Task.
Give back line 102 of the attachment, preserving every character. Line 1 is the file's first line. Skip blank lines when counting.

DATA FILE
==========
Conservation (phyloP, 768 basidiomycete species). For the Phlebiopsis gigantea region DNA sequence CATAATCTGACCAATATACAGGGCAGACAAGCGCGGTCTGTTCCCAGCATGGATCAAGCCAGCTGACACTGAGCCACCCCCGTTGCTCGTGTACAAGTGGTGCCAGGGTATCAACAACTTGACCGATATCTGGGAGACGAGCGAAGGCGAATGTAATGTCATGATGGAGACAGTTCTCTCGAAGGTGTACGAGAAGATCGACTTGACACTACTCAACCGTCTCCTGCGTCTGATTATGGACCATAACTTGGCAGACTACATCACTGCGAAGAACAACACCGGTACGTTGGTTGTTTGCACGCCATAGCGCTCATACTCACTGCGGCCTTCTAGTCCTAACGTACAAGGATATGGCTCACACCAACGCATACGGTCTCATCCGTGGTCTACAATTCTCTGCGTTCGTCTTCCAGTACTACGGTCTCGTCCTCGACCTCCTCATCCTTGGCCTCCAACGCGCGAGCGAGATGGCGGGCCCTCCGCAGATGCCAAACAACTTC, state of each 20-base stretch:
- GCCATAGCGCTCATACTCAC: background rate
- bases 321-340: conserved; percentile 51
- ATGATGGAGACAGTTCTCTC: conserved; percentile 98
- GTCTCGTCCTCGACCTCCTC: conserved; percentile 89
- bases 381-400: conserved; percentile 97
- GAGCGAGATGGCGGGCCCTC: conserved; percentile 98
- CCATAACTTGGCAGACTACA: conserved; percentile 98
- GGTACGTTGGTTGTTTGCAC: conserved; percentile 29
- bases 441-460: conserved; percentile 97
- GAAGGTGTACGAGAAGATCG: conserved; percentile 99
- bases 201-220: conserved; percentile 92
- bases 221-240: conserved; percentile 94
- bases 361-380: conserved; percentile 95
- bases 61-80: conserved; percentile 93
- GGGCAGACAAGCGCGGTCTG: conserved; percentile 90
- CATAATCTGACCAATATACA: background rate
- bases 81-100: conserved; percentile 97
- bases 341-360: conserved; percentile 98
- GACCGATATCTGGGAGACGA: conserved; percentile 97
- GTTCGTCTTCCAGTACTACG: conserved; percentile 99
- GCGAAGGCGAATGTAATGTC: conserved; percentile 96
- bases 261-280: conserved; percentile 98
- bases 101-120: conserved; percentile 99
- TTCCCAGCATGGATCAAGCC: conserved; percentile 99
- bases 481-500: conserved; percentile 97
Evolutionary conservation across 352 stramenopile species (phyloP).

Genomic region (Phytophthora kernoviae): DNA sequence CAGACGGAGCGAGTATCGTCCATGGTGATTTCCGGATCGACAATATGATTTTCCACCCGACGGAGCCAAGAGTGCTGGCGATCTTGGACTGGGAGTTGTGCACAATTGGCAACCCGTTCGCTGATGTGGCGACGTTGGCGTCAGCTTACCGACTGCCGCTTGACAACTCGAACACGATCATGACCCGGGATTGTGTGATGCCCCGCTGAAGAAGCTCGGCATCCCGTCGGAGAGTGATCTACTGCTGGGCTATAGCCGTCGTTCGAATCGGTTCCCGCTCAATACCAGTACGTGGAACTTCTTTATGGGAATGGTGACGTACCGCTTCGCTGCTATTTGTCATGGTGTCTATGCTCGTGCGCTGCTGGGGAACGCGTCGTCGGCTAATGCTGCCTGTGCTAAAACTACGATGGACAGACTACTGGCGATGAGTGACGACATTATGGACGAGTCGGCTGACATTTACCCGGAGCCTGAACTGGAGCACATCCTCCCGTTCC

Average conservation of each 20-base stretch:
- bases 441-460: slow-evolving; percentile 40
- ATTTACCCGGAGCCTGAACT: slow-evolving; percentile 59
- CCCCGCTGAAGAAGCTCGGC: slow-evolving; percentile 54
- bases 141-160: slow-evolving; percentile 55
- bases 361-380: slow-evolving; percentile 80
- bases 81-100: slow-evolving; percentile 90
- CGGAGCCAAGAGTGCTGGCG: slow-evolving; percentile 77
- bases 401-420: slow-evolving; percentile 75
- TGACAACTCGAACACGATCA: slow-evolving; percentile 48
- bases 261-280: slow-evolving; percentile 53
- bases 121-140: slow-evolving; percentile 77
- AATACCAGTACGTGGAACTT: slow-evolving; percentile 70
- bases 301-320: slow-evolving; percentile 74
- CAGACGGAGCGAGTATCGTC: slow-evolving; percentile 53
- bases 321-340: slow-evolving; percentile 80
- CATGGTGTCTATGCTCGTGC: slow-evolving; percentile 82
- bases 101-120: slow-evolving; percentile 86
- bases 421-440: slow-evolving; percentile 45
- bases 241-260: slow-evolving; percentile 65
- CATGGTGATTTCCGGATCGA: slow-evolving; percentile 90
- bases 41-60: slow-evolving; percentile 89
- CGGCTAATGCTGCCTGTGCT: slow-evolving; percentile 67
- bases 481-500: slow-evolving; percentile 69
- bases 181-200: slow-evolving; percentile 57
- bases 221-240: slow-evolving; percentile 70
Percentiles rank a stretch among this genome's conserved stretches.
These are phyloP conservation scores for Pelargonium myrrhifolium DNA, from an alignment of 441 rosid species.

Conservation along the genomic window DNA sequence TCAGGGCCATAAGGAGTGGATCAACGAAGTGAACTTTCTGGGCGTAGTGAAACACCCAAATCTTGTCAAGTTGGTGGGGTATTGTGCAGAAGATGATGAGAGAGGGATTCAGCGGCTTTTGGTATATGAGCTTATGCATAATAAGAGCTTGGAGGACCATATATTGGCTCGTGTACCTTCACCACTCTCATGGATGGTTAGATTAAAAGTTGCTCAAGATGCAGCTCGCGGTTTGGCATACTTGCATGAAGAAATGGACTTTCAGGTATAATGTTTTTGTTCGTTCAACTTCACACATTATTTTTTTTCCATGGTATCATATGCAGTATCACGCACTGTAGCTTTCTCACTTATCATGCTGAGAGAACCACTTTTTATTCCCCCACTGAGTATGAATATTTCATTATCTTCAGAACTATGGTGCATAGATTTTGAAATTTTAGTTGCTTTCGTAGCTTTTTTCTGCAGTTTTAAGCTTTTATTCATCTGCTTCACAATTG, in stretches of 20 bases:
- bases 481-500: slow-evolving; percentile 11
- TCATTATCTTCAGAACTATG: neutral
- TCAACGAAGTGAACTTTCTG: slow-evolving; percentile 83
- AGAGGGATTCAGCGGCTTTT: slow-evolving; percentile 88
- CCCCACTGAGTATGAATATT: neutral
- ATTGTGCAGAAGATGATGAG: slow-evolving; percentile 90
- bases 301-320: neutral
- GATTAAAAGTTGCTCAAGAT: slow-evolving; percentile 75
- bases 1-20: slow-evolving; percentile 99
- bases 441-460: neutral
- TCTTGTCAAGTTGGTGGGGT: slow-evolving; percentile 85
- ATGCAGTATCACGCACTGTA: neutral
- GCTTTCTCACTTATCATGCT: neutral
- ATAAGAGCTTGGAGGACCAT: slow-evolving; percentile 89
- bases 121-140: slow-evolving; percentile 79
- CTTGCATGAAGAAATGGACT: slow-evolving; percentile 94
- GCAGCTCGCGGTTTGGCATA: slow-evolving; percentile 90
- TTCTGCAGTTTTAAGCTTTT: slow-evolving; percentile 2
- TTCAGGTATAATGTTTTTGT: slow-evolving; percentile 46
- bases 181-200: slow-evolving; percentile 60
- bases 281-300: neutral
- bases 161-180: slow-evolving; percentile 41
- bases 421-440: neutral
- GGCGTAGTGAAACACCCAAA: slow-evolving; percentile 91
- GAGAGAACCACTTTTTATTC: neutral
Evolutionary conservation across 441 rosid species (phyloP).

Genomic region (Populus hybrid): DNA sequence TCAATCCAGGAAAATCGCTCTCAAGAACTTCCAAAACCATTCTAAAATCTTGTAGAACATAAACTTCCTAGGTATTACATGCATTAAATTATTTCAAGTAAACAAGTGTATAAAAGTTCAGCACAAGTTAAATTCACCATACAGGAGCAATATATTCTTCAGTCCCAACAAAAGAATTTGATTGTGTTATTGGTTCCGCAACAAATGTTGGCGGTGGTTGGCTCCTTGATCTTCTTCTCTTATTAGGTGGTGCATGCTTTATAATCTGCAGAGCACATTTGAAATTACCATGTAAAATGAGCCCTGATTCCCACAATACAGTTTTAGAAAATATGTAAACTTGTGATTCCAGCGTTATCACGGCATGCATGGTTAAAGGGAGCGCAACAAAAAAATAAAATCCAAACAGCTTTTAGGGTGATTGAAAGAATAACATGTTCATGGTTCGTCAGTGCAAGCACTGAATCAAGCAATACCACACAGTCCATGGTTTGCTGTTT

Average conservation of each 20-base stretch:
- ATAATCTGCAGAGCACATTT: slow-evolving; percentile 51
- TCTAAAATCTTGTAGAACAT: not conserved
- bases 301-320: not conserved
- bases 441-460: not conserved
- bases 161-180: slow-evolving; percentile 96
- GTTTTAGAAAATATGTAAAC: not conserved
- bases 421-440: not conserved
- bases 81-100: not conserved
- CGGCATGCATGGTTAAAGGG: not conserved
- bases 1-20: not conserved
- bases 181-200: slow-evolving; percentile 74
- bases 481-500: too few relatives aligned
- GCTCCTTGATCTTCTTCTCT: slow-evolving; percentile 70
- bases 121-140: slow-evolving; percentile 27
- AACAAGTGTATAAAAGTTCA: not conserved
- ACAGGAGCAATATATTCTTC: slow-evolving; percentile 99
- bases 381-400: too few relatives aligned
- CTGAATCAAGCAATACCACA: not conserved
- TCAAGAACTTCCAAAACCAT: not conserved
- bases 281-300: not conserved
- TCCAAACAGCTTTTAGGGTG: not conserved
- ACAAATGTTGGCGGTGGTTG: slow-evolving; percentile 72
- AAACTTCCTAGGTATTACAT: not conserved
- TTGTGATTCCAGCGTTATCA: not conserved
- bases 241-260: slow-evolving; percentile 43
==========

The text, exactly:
- bases 381-400: too few relatives aligned